The aviation community—and much of the rest of the population—continues to buzz over last week’s miraculously no-injury midair collision at Centennial Airport in Denver. But meanwhile, a second midair, this one involving a pair of Navy jet trainers, took place on Monday in Texas, and on Saturday, in Wisconsin’s heavily wooded Kettle Moraine forest region, the second Cirrus parachute pull within a few days is being credited with saving the lives of all three aboard.
As confirmed by the Navy, two of its T-45 jet trainers, for as-yet-unknown reasons, collided approximately nine miles from their base at Naval Air Station Kingsville, Texas. One was able to return to base and land safely, while the student and instructor in the second jet safely ejected before it crashed near Ricardo, Texas. One of the crew members was taken to a hospital for minor injuries. An official communication from the Chief of Naval Air Training confirmed details of the 11 a.m. CDT accident.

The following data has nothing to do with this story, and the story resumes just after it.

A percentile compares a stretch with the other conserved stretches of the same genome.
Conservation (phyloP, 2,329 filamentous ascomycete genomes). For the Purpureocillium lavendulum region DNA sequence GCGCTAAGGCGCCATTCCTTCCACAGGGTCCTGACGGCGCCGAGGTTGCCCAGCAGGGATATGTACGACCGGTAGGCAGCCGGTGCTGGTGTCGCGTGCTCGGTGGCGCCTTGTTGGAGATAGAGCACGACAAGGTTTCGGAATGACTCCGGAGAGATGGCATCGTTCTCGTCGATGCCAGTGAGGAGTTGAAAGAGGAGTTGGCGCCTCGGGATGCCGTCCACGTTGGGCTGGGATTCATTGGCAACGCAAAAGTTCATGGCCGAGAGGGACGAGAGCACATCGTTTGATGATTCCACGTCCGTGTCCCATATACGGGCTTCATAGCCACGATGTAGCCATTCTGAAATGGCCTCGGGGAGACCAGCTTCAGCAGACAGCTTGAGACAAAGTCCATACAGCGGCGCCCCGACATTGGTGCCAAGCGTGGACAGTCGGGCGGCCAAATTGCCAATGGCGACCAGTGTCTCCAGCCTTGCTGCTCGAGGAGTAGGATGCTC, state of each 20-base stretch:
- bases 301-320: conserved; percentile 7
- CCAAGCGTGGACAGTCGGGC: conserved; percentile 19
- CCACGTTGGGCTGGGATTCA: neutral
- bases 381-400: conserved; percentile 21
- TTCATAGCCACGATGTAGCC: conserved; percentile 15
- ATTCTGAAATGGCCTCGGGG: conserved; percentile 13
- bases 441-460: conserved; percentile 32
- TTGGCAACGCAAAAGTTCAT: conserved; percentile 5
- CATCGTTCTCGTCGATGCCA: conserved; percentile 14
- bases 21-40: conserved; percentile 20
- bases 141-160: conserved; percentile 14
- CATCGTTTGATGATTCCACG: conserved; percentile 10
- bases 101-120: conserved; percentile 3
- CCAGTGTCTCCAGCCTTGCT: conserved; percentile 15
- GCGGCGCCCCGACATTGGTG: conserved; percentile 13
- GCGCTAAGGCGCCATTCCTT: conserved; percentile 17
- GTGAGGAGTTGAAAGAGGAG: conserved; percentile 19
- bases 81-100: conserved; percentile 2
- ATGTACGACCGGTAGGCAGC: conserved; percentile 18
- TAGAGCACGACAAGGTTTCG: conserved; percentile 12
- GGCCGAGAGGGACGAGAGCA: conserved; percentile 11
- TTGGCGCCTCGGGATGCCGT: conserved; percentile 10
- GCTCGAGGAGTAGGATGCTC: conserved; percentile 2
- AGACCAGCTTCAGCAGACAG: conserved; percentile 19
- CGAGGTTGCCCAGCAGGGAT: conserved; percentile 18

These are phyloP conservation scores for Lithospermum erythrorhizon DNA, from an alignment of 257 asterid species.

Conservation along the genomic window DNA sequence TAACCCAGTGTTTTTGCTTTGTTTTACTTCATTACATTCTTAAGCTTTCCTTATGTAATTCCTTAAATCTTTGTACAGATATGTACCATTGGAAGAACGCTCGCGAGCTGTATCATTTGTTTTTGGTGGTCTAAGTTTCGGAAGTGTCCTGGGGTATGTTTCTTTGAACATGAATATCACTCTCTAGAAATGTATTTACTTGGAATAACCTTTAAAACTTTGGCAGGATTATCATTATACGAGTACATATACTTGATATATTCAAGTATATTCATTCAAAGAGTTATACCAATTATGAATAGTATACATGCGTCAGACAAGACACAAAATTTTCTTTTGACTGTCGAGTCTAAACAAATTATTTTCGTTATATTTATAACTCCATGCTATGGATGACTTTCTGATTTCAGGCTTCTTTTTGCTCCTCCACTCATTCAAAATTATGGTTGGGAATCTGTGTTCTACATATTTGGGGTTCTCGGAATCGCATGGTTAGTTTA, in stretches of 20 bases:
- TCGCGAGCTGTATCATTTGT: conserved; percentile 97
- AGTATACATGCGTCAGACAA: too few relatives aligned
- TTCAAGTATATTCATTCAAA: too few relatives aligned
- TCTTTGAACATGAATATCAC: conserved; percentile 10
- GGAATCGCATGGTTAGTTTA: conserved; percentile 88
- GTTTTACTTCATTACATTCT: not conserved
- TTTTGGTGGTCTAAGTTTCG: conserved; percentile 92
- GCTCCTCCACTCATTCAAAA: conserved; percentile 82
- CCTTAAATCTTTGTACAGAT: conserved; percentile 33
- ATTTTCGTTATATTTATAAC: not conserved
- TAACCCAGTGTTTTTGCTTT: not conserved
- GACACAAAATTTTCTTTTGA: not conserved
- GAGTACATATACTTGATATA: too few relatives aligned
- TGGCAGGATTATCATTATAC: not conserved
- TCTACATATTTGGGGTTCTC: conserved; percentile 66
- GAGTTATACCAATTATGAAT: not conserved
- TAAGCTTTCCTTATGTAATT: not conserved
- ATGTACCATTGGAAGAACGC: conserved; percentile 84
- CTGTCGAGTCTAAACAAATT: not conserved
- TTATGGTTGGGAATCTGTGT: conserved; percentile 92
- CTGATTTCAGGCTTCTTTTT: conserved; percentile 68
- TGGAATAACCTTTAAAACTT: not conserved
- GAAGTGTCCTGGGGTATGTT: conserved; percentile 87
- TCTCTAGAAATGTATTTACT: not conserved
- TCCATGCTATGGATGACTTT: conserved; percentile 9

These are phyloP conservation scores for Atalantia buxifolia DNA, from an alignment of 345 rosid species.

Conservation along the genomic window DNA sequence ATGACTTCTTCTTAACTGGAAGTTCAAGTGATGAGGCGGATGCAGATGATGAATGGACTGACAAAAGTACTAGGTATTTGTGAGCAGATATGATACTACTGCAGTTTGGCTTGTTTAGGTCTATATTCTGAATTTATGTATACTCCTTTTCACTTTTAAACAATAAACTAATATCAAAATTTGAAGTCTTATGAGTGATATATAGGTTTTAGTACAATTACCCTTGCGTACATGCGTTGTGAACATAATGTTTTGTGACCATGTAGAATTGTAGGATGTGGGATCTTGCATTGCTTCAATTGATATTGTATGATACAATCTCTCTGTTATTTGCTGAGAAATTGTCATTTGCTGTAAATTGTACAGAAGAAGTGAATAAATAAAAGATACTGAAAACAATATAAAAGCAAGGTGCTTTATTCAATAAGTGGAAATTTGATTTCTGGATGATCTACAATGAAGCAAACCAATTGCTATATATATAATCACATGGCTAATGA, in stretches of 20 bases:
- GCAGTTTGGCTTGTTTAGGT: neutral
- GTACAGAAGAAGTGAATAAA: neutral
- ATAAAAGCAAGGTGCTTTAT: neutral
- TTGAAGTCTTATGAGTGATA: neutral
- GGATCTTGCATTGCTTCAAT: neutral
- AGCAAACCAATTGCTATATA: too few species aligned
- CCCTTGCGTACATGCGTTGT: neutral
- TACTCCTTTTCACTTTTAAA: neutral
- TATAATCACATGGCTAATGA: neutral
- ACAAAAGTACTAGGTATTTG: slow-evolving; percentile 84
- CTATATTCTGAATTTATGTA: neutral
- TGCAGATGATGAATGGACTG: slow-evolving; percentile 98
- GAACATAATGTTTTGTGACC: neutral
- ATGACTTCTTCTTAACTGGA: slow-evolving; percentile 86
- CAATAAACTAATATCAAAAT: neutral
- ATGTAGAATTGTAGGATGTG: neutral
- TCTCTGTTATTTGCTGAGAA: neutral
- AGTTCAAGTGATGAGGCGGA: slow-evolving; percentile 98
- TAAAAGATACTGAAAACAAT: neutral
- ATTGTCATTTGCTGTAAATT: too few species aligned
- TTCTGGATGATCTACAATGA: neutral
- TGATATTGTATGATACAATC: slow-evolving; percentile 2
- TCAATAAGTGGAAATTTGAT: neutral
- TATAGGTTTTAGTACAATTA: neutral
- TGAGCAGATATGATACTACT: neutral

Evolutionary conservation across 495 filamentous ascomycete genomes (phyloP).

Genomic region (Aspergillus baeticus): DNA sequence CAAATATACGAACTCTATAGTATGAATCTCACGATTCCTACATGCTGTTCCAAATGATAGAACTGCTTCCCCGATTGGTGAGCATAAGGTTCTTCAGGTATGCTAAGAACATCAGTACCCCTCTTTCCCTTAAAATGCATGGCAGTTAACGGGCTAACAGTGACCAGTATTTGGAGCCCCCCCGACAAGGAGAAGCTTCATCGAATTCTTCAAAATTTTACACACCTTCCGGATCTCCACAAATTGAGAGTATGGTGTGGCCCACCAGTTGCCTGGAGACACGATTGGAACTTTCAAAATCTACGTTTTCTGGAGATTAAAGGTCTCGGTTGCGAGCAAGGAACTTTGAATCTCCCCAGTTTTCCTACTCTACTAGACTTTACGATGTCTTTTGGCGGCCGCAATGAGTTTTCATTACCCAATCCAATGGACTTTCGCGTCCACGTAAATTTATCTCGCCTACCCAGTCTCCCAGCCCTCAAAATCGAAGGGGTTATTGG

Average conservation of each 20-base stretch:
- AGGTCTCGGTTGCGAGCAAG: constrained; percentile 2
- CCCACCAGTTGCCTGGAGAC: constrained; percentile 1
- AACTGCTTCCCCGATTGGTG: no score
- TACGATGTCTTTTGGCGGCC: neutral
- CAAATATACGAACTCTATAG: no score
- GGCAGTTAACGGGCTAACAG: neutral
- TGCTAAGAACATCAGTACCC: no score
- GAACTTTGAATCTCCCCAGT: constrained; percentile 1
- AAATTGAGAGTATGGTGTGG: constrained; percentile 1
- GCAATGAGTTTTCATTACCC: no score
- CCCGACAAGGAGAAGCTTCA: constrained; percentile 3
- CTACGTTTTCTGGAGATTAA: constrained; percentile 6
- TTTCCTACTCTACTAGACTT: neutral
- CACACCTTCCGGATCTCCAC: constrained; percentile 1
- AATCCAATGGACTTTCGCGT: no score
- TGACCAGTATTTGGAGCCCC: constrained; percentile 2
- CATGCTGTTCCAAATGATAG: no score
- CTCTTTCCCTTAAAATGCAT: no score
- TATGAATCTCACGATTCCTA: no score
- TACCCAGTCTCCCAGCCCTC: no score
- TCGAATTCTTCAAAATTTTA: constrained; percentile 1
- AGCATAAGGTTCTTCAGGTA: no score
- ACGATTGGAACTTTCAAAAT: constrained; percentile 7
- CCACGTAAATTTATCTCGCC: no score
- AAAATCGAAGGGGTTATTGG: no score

The T-45s were operated by Training Squadron 22 (VT-22) the “Golden Eagles.” According to The Drive, the training syllabus consists of 131 sorties covering 162.1 hours in the T-45, including air combat maneuvering, air-to-ground operations and carrier qualification.
On Saturday, May 15, witnesses on the ground in Whitewater, Wisconsin, one of whom described the weather as “heavy fog and mist and cloud cover,” heard what turned out to be a Cirrus SR22 flying overhead. They reported that the engine subsequently went silent, and they called 911.
In a press release, the Whitewater Fire Department posted that it was dispatched at 9:19 p.m. to investigate. According to the report, the pilot placed a 911 call from the Cirrus, which was lodged in the tree canopy approximately 75 feet above the ground. The fire department reported, “It took crews approximately five hours, utilizing rope systems, to safely extract three occupants from the single-engine aircraft.” No one was injured and the pilot and passengers “were quickly reunited with their families.”
Efforts to remove the aircraft from the treetops are “ongoing.”